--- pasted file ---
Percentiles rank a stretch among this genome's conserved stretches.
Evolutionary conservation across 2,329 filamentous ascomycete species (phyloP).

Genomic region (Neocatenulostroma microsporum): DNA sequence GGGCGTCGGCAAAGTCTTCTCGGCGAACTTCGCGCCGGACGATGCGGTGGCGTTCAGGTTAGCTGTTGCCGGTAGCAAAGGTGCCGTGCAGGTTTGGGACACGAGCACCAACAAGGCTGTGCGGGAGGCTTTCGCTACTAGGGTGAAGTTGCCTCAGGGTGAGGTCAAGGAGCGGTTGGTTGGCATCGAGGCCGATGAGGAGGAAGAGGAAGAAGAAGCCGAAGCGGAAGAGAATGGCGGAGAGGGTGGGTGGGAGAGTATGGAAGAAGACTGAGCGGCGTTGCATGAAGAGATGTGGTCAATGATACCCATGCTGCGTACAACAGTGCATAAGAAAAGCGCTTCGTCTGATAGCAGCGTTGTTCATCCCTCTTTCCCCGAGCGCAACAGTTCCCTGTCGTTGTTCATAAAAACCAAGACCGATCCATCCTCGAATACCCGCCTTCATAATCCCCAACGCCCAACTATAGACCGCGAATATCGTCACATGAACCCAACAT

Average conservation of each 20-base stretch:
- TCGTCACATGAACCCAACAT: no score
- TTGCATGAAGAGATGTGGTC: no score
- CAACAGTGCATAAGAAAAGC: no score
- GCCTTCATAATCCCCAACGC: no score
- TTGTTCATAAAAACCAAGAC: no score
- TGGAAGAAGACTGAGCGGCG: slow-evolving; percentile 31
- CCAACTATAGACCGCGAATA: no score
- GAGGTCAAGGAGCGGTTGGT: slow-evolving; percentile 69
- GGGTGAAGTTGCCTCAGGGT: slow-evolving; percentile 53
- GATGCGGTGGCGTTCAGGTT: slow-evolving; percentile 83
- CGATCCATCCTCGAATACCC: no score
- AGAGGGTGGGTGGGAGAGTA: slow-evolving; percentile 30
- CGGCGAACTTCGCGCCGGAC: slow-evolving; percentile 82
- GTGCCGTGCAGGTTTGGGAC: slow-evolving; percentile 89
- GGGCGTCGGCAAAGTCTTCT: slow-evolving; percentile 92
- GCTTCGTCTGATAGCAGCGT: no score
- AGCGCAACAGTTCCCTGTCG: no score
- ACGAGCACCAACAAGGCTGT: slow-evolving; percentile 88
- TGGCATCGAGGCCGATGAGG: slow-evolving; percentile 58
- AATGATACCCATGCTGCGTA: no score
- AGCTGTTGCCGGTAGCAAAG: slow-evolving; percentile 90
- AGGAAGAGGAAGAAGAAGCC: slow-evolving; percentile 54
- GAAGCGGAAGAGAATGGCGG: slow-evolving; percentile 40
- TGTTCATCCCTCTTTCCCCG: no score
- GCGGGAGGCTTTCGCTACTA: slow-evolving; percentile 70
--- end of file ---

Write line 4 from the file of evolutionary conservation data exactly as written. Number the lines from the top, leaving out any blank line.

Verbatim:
Average conservation of each 20-base stretch: